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Winter 2018

// Healthy Kids Magazine


called crisaborole, targets enzymes that

mediate inflammation in the skin and

was developed with extensive input and

research from the Rady Children’s group.”

Another breakthrough therapy is

dupilumab, which blocks inflamma-

tory molecules and has already been

approved for adults. Researchers have

begun pediatric trials to extend these

benefits to younger patients. There are

many more innovations in the pipeline.

“Studies of three biologic agents, three

new oral medications and new topical

medications are in process or expected

in the near future,” Dr. Eichenfield says.

Kawasaki disease is considered a rare condition, but in 2017,

Rady Children’s specialists saw 109 new patients. The Hospital’s

Kawasaki Disease Clinic is following over 1,500 families.

Although KD is the most common cause of acquired heart

disease, it is poorly understood and potentially deadly.

Symptoms include fever, rash, bloodshot eyes, and red

tongue, hands, and feet. Unfortunately, clinicians don’t al-

ways diagnose KD at first, and delays can be dangerous.

“Damage is done early in disease,” says Jane Burns, MD,

director of the Kawasaki Disease Clinic and professor of pedi-

atrics at UCSD. “If you don’t get to children early and treat them,

one in four will develop irreversible coronary artery damage.”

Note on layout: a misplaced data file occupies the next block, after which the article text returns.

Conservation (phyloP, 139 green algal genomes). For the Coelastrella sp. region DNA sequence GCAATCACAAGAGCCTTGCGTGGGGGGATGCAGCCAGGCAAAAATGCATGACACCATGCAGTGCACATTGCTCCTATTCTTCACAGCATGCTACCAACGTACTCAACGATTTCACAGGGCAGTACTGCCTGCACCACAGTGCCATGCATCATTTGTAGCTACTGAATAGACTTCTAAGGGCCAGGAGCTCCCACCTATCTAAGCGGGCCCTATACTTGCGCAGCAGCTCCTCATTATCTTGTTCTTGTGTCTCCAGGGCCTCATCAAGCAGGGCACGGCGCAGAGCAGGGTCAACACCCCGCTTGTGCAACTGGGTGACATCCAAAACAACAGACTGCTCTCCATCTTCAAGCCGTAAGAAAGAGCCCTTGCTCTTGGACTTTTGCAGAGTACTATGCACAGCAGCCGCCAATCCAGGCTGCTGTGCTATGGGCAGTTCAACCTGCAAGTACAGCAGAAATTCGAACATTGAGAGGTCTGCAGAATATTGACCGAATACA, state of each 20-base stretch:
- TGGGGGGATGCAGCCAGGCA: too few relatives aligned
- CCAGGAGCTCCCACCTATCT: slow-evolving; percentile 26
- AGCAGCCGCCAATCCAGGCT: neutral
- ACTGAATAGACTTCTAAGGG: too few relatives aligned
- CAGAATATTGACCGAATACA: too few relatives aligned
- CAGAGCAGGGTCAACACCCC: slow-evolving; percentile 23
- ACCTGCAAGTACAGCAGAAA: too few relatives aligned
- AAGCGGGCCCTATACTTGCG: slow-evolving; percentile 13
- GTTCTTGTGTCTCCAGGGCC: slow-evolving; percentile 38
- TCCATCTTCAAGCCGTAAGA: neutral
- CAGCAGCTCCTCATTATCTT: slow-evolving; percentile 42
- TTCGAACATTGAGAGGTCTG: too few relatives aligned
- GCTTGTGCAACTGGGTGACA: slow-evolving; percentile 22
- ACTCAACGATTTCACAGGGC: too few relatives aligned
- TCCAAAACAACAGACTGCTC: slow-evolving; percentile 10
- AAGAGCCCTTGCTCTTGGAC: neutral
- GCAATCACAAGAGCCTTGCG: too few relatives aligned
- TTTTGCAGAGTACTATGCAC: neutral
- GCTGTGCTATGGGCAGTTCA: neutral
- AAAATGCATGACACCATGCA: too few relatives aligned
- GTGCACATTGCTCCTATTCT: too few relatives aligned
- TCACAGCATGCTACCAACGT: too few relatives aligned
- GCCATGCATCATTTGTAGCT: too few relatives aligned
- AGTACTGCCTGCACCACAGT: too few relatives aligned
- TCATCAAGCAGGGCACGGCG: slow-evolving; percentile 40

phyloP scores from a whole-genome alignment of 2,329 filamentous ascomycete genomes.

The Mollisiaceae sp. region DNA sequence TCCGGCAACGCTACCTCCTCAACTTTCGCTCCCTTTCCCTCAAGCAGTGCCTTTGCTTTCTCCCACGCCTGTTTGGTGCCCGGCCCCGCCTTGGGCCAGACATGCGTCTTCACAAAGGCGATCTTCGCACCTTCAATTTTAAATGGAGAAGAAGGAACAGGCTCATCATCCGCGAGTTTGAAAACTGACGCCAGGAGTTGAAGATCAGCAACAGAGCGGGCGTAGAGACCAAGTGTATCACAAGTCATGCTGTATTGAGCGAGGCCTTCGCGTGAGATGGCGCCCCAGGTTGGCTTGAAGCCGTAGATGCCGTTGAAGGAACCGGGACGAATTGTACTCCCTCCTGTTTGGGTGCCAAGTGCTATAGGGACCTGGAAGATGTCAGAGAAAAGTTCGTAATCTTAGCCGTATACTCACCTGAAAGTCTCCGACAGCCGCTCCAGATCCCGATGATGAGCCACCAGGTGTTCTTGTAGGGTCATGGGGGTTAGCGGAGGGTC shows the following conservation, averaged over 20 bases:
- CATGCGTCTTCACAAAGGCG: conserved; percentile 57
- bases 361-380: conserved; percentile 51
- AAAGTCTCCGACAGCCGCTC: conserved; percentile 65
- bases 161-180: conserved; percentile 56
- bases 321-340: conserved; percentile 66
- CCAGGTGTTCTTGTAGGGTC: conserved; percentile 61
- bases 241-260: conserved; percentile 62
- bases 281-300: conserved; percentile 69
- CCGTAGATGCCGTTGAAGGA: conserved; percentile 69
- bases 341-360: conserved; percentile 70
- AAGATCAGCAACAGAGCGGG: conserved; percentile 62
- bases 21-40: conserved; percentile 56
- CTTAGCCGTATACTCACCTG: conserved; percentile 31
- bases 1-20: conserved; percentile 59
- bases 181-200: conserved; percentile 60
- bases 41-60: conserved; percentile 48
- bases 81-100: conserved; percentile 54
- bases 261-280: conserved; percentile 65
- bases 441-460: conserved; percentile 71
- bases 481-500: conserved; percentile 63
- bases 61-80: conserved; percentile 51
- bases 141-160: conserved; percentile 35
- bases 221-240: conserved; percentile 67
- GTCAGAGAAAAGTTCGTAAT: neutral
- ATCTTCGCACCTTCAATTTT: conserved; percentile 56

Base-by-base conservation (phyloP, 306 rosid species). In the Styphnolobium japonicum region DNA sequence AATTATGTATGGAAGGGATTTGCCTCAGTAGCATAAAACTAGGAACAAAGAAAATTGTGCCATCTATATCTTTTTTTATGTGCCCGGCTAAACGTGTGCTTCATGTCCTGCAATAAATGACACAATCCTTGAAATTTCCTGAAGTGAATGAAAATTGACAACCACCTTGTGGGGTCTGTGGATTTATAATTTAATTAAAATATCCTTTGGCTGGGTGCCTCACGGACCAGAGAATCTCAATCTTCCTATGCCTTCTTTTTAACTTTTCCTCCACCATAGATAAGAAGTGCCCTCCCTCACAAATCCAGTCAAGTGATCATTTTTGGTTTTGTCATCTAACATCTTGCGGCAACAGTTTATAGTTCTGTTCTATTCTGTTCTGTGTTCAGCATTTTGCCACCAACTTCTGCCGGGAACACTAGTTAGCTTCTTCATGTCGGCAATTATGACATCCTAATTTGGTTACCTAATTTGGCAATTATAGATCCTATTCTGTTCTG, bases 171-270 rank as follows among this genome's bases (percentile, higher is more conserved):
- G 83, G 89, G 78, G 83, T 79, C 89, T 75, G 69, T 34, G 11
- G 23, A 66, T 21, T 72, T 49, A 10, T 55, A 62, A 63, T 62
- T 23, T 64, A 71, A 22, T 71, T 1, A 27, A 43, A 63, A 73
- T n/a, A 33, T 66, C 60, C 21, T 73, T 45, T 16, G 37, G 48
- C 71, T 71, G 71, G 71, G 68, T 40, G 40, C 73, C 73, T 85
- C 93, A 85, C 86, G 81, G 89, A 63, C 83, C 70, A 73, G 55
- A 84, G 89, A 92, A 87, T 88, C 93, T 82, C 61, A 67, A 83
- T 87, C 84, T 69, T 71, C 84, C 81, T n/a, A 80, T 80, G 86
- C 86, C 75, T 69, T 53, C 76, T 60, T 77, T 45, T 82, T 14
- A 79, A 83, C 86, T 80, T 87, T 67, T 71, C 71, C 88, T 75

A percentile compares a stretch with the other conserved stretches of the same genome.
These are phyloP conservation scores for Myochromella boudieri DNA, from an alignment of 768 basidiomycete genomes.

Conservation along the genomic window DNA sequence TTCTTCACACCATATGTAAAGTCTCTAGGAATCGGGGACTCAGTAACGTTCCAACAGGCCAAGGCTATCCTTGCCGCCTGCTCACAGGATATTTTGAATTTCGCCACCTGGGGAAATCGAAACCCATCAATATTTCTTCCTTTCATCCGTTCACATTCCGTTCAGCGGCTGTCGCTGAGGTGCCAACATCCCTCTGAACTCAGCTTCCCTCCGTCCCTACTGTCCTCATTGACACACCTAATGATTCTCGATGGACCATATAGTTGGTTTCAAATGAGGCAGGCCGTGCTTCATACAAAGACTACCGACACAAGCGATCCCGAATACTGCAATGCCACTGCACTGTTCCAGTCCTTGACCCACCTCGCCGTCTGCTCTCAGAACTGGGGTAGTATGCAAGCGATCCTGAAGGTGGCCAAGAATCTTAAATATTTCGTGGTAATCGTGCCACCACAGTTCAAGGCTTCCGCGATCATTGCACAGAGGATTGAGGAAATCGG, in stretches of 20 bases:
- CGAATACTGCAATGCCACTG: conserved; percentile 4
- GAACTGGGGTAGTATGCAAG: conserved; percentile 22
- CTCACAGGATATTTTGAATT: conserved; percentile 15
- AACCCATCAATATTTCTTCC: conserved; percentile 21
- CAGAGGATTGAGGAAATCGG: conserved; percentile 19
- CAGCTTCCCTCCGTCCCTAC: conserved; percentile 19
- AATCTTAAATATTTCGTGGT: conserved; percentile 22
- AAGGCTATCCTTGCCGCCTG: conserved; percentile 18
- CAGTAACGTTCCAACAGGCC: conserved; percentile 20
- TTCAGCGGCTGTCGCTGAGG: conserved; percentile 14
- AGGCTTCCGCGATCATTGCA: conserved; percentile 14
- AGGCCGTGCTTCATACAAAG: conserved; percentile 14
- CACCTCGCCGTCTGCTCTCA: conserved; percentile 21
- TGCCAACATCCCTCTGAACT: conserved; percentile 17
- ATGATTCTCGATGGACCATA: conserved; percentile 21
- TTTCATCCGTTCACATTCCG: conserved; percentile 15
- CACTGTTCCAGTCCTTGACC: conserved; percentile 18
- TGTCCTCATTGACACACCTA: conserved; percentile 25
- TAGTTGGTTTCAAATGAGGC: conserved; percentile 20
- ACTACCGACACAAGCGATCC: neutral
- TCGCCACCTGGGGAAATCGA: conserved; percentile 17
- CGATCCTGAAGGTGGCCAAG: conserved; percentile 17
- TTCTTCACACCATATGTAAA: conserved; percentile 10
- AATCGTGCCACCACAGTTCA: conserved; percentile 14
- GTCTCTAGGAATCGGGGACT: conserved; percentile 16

KD is a complex ge-

netic disease involving

multiple genes. There

are theories as to what

causes it—bacteria,

virus, environmental

pollution—but no one

knows for sure yet.

The current treat-

ment is intravenous

immunoglobulin (IVIG),

which protects the heart,

but some kids don’t

respond to it. It’s also

pricey, and children

in developing nations

often go untreated.

“IVIG is the most ex-

pensive product in our

pharmacy,” Dr. Burns

says. “The average cost for a toddler is $15,000 to $20,000.”

The team is looking at infliximab, an anti-inflammatory

therapy approved for Crohn’s disease. They are studying

whether infliximab, rather than a second dose of IVIG, is

better for kids who don’t respond to IVIG. Infliximab costs

significantly less than IVIG.

In another effort to repurpose an existing drug, one of

Dr. Burns’s team members, Adriana Tremoulet, MD, is also

studying atorvastatin, commonly known by the brand name

Lipitor. Early studies have shown that the cholesterol-

lowering drug may heal coronary artery damage in children

with KD.

Better Treatments for



KD is a complex

genetic disease

involving multiple

genes. There are

theories as to

what causes it,

but no one knows

for sure yet.

“After no new

drug approvals for

eczema since 2001,

there are two first-in-class

medications approved

in the last few